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Functional Assessment of Urinary Neuro-biogenic Amines—A COMPREHENSIVE GUIDE 

97

Bulletin of Clinical Psychopharmacology

vol.

21 (1) p. 73-79

Tang, Ya-Li; Wang, Shih-Wei; Lin, Shyh-Mirn

(2008)

Both inorganic and organic selenium sup-

plements can decrease brain monoamine

oxidase B enzyme activity in adult rats.

The British journal of nutrition

vol. 100 (3)

p. 660-5

Yu, Ai-Ming; Granvil, Camille P.; Haining,

Robert L.; Krausz, Kristopher W.;

Corchero, Javier et al. (2003)

The Relative Contribution of Monoamine

Oxidase and Cytochrome P450 Isozymes

to the Metabolic Deamination of the

Trace Amine Tryptamine.

J. Pharmacol. Exp. Ther.

vol. 304 (2) p.

539-546

Zucchi, R; Chiellini, G; Scanlan, T S; Grandy,

D K (2006)

Trace amine-associated receptors and their

ligands.

British journal of pharmacology

vol. 149 (8)

p. 967-78

Glutamate

Glutamate is a non-essential ami-

no acid that may be synthesized in the

body or obtained from the diet. It acts as

an excitatory neurotransmitter for meta-

bolic and oncogenic (tumor causing) sig-

naling pathways. In the central nervous

system (CNS), glutamate is recognized

as the primary excitatory neurotrans-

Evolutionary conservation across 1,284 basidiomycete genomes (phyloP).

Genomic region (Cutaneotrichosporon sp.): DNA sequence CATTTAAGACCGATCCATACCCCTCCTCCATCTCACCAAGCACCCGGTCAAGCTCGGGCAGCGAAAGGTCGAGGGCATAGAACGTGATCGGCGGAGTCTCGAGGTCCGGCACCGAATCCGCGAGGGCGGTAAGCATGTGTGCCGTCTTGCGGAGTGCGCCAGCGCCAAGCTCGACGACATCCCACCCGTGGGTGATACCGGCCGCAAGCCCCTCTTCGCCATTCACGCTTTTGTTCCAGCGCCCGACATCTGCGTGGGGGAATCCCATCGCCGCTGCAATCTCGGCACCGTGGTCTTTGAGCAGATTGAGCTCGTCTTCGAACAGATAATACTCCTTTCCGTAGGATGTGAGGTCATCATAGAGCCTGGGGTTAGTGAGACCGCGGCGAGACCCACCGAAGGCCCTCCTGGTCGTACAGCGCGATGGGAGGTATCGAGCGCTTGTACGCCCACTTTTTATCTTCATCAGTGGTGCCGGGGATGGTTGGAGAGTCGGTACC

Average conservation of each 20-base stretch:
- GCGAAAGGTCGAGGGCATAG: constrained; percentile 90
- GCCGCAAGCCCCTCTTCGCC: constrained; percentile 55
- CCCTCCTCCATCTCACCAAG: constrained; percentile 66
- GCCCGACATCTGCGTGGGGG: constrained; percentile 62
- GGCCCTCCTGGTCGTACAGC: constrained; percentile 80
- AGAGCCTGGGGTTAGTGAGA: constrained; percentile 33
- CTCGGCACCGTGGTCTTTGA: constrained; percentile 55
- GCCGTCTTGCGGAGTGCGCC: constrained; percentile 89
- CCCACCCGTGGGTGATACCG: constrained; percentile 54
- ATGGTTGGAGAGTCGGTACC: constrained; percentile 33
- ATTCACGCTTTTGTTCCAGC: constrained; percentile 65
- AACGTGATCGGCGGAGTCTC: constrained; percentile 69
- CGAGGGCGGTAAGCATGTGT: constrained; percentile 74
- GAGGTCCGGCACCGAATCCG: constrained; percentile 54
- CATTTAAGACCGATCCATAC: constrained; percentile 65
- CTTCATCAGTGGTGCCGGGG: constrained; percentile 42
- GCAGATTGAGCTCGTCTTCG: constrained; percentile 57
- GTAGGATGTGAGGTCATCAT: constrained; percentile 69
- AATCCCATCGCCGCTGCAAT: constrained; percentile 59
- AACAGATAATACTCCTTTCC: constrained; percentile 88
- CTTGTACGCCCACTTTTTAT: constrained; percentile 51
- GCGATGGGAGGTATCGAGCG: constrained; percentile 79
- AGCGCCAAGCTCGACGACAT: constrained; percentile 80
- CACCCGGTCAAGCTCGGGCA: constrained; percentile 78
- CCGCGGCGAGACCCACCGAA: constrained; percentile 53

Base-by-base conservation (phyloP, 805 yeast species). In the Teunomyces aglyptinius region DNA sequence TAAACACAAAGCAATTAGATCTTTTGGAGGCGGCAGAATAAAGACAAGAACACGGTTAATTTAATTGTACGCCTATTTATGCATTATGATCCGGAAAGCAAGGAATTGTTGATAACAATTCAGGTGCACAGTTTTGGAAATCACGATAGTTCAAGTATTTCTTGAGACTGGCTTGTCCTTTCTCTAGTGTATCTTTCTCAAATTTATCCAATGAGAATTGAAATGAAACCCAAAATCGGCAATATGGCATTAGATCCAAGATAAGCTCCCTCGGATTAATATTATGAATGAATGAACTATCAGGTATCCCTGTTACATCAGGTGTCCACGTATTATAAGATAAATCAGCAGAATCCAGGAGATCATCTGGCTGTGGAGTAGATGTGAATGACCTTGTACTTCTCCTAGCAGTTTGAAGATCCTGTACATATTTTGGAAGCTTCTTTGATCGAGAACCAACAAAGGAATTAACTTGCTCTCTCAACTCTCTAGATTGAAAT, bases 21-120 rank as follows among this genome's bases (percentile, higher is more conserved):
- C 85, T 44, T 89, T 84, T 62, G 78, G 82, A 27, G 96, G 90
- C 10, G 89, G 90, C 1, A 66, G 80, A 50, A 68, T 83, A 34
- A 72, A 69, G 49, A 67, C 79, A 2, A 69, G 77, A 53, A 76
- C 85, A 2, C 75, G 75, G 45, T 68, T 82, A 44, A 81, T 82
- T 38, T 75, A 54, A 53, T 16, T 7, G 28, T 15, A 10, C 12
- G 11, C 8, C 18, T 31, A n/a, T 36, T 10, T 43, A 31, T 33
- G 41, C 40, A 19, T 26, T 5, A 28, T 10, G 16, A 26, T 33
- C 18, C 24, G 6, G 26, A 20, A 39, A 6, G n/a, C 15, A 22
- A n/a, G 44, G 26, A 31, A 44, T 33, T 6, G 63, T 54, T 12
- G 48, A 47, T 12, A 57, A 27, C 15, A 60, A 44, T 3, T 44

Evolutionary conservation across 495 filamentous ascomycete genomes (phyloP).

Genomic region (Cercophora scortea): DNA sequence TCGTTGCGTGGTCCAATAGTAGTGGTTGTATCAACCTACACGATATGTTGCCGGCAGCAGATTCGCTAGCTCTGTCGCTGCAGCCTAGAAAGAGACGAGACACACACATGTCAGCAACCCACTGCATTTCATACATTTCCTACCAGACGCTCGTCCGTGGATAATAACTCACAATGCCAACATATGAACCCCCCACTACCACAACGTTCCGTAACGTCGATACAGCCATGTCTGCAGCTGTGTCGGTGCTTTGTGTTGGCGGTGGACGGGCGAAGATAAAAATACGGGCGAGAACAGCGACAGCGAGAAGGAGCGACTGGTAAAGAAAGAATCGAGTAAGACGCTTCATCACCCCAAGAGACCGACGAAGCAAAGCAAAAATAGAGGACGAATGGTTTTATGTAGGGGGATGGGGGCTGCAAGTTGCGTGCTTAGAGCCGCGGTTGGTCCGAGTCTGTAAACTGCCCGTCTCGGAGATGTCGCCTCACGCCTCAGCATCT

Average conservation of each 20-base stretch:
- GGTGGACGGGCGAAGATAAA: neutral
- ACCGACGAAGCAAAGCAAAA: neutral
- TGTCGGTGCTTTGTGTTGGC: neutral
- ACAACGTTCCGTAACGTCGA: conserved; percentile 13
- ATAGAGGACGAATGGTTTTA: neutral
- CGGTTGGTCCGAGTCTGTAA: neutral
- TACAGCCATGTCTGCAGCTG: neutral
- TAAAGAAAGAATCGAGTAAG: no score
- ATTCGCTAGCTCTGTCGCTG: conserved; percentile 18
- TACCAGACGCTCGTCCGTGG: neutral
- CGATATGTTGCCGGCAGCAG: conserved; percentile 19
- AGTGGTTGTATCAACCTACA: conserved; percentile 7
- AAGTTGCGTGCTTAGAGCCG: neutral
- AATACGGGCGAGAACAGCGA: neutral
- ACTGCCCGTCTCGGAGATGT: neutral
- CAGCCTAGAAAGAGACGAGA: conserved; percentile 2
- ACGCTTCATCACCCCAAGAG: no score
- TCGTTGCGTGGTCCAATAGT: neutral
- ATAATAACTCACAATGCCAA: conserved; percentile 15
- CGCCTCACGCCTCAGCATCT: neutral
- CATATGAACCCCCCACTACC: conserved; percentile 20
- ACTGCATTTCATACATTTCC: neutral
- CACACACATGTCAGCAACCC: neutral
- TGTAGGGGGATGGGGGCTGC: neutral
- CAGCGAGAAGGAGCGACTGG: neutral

mitter; the glutamate signaling system

is involved in fast synaptic transmission

between neurons. Glutamate signaling

affects neuron maturation, plasticity

and higher cognitive functions (mood,

memory, behavior). In the periphery,

glutamate receptors are found in the

gastrointestinal mucosal cells. Animal

studies indicate that free glutamate in

the gut lumen activates the vagus nerve

and stimulates the brain. Glutamate sig-

naling via taste and gut receptors may

affect physiologic functions such as di-

gestion, thermoregulation and ener-

gy production. Evidence indicates that

glutamate excitatory signaling seems

uniquely dependent on coordinated ac-

tivity between CNS astroglia support

cells and neurons.

Effects:

Decreased

glutamate signaling con-

tributes to apoptosis (self-destruction)

of immature neurons. Decreased glu-

tamate signaling has been associated

with depressive disorders and psycho-

sis. Research continues into associations

between glutamate signaling and cog-

nitive disorders. Disturbances in gluta-

mine metabolism, glutamate synthesis,

or amino acid digestion and absorption

may affect glutamate levels. Studies us-

ing magnetic resonance spectroscopy

indicate that astroglia amino acid me-

tabolism may decrease with chronic

stress. Decreased function or blockage of

N-methyl-D-aspartate (NMDA) recep-

tors may contribute to psychotic symp-

toms. Reduced glutamate signaling has

been associated with elevations in dopa-

mine that may contribute to symptoms

of schizophrenia.

Excess

activation of glutamate re-

ceptors is associated with either neuron

necrosis (death) or apoptosis (self-de-

struction). Excess activation of iono-

tropic receptors may contribute to neu-

ron degeneration. Glutamate “spillover”

from the synaptic cleft both reduces

the input specificity of neural signaling

and activates extra-synaptic receptors.

Excess glutamate signaling, and its ef-

fects, has been termed “excitotoxicity”,

and is considered a contributing fac-

tor in the neurodegeneration seen in

Huntington’s disease, Alzheimer’s dis-

ease, amyotrophic lateral sclerosis (ALS)